Sophisticated electronics is used in nearly everything today, including military gear and weapons. The electronics has become necessary for operations, but it is almost impossible to track and recover every device used on the battlefield, which means that some of them might be captured by the enemy and repurposed or studied to compromise strategic technological advantage. What if these electronics simply disappeared when no longer needed?
The U.S. defense advanced research projects agency (DARPA) is working on a project called vanishing programmable resources (VAPR) program with the aim of revolutionizing the state of the art in transient electronics or electronics capable of dissolving into the environment around them. Recently the agency awarded IBM with a $3.45 million contract for researching everything that is needed to create self-destructing electronics, e.g., computer chips.
The VARP program seeks electronic systems capable of physically disappearing in a controlled, triggerable manner. These transient electronics should have performance comparable to commercial-off-the-shelf electronics, but with limited device persistence that can be programmed, adjusted in real-time, triggered, and/or be sensitive to the deployment environment. The key goal of the VAPR is to develop and establish a basis set of materials, components, integration, and manufacturing capabilities to undergird this new class of electronics.
IBM plans is to utilize the property of strained glass substrates to shatter as the driving force to reduce attached CMOS chips into Si and SiO2 powder. A trigger, such as a fuse or a reactive metal layer will be used to initiate shattering, in at least one location, on the glass substrate. An external RF signal will be required for this process to be initiated. IBM will explore various schemes to enhance glass shattering and techniques to transfer this into the attached Si CMOS devices.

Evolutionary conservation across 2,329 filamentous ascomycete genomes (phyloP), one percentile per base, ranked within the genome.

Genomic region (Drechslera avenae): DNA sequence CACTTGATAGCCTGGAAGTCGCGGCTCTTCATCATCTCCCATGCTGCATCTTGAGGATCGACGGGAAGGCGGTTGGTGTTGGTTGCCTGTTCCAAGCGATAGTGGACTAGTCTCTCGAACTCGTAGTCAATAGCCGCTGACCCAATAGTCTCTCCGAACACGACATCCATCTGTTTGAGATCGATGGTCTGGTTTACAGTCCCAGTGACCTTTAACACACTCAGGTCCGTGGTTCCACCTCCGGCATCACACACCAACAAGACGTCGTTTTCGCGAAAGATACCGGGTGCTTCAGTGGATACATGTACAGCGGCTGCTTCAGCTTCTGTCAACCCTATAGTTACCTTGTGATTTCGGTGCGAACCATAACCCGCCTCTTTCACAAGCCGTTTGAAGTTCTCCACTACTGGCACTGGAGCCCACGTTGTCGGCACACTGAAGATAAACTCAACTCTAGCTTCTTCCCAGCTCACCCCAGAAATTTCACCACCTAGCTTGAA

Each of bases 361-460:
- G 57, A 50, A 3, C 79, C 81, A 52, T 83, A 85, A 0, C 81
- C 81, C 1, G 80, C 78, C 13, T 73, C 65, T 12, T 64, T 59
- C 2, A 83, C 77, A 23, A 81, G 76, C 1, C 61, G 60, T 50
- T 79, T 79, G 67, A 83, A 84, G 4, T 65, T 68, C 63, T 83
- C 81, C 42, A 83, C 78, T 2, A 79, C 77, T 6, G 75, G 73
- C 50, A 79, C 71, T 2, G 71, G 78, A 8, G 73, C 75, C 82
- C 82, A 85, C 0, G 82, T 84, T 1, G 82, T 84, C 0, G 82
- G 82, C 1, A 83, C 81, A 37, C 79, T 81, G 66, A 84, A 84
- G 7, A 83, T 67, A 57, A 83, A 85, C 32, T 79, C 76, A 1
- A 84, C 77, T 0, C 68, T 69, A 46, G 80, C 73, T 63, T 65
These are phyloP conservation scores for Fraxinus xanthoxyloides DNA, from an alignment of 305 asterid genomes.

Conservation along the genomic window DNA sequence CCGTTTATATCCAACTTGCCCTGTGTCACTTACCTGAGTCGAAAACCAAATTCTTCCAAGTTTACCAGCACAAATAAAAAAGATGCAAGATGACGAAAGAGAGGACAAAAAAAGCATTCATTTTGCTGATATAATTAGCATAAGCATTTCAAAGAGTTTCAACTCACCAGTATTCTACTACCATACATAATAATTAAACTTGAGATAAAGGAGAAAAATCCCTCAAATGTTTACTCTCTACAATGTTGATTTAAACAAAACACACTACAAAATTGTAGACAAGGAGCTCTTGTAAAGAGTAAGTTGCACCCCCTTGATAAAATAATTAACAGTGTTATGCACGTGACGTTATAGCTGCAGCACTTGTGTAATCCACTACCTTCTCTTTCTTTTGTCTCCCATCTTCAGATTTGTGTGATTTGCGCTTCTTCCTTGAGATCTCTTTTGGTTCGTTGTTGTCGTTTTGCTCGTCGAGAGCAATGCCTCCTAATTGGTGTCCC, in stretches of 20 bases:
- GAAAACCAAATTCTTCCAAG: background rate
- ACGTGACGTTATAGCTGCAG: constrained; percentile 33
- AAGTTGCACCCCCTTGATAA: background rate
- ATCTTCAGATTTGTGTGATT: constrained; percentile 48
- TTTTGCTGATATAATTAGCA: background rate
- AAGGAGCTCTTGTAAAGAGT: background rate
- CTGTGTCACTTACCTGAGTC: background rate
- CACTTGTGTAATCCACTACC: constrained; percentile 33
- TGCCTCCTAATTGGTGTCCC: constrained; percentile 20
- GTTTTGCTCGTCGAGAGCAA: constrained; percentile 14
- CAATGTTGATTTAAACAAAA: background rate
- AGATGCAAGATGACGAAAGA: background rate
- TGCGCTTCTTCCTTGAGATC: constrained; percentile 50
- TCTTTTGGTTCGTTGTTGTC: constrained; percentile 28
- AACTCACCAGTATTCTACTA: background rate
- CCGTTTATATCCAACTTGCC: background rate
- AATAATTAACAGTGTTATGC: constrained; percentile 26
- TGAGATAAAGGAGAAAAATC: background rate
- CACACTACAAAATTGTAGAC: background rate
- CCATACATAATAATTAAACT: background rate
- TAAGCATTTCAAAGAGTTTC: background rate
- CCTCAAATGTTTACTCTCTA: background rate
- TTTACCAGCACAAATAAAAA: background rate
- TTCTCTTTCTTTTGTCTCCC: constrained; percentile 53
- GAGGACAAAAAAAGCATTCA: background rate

While the principle of “transient electronics” is fairly easy to understand, it is unclear how such electronics can survive (or not self-trigger) in harsh environments of the combat zones. Moreover, it is uncertain how one could ensure that he or she is remotely destroying a compromised chip, not a processor that is currently used on the battlefield?
KitGuru Says: Many paranoids around the world believe that virtually all modern chips contain logic that can destruct them. Well, the paranoids can now relax: self-destructing electronics is only incoming.